Retrograde Motion

by Dominic Ford, Editor
Last updated: 27 Jan 2021

Apparent retrograde motion is a phenomenon that the solar system's outer planets periodically undergo, when they spend a few months moving through the constellations in the opposite direction to their usual direction of travel.

This motion was known to ancient observers, and it troubled them as they could not reconcile it with models in which the planets moved in uniform circular orbits around the Earth, as they believed.

The retrograde motion is caused by the Earth's own motion around the Sun. As the Earth circles the Sun, our perspective changes, and this causes the apparent positions of objects to move from side-to-side in the sky with a one-year period. This nodding motion is super-imposed on the planet's long-term eastward motion through the constellations.

Since the orbital speeds of the planets decreases with distance from the Sun, the Earth moves faster than any of the outer planets: Mars, Jupiter, Saturn, Uranus and Neptune. This means that the apparent nodding motion induced by the Earth's orbital motion dominates over these planets' own eastward motion along their orbits. Other objects in the outer solar system, including asteroids and comets, also orbit the Sun more slowly than the Earth and exhibit retrograde motion.

The diagram below illustrates how retrograde motion comes about. The grey dashed arrow shows the Earth's sight-line to the planet, and the diagram on the right shows the planet's apparently movement across the sky as seen from the Earth:

The retrograde motion of a planet in the outer solar system, such as Jupiter. Not drawn to scale.

Planets which are further from the Sun spend more time in retrograde motion, since they move comparatively slowly around their orbits, and their apparent motion is dominated by the Earth's orbital motion.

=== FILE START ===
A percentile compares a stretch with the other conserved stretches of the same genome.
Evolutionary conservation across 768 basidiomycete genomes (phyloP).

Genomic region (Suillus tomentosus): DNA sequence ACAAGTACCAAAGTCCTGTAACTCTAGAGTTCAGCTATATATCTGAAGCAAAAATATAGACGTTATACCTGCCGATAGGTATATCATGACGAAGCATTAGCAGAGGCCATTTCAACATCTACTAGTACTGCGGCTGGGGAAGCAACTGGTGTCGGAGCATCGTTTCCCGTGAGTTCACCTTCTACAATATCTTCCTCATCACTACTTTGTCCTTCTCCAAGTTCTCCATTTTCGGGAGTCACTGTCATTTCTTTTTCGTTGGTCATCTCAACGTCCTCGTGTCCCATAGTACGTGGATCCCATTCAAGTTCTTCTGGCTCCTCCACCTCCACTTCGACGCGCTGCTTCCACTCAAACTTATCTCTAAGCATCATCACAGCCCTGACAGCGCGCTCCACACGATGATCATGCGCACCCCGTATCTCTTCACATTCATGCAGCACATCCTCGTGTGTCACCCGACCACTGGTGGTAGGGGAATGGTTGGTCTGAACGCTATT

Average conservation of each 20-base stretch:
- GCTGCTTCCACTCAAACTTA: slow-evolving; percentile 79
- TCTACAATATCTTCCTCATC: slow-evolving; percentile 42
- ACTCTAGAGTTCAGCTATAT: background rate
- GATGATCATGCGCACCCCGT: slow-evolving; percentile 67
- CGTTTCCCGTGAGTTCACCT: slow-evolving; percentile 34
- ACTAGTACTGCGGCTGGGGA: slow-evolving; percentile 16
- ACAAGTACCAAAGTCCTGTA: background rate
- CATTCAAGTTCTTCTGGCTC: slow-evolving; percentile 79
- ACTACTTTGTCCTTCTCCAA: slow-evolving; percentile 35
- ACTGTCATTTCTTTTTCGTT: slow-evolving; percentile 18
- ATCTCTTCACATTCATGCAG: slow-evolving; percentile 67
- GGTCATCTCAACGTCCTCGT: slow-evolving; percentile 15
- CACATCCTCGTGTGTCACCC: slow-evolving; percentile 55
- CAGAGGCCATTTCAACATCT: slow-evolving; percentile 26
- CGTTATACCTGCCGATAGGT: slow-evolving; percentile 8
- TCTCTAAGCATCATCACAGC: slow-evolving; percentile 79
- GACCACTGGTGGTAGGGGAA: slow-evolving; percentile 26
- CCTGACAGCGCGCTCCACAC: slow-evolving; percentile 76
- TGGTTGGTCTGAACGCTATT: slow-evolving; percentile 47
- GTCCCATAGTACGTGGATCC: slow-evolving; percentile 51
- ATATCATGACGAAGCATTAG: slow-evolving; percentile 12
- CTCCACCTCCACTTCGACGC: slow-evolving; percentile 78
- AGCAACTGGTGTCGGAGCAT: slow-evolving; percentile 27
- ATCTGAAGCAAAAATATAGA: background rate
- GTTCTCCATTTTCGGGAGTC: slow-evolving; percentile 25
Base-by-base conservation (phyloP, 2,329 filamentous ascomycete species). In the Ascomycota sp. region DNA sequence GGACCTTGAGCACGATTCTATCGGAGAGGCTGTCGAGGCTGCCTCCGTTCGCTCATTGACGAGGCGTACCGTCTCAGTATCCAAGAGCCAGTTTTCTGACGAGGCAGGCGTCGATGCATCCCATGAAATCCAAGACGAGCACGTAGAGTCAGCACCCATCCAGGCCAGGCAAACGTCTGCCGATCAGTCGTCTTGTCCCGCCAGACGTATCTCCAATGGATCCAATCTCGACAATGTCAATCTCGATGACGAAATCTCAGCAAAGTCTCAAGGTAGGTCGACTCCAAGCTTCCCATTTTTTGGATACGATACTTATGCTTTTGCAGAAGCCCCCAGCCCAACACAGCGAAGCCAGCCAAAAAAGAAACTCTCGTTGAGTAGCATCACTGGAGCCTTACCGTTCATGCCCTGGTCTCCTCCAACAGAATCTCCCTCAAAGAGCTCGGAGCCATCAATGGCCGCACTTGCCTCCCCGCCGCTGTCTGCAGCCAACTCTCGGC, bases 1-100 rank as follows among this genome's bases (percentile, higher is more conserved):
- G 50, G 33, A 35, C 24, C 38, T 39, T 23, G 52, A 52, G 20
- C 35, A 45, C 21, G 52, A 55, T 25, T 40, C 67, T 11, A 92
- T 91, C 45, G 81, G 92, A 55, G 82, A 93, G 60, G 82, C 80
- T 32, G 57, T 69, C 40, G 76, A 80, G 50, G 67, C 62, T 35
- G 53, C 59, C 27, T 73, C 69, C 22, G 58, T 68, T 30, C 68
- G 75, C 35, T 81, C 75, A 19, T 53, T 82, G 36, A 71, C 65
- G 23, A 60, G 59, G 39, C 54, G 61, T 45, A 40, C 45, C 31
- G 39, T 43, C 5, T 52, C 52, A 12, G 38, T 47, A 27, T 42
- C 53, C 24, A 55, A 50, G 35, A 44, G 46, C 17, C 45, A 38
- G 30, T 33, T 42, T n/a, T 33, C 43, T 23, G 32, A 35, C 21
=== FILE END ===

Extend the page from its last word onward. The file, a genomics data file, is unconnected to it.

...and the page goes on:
Of all the planets, Mars spends the least time in retrograde motion since its orbital speed is the most similar to the Earth's. It spends around 72 days in retrograde motion each time it passes opposition.

The retrograde motion of Mars, which orbits the Sun at around 1.52 AU and spends comparatively little time in retrograde motion. Not drawn to scale.

Objects in retrograde motion in 2024

The table below lists the dates when objects are in retrograde motion in 2024, computed from NASA's DE430 planetary ephemeris. To show events in other years, use the control below.

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Date Object Declination
Date Object Declination
26 Jan 2024 23:28 PSTUranus ends retrograde motion17°06'N
29 Jun 2024 12:16 PDTSaturn enters retrograde motion6°08'S
02 Jul 2024 02:19 PDTNeptune enters retrograde motion1°20'S
01 Sep 2024 08:47 PDTUranus enters retrograde motion19°12'N
08 Oct 2024 23:54 PDTJupiter enters retrograde motion22°24'N
15 Nov 2024 06:37 PSTSaturn ends retrograde motion8°52'S
06 Dec 2024 15:32 PSTMars enters retrograde motion21°32'N
07 Dec 2024 15:26 PSTNeptune ends retrograde motion2°28'S


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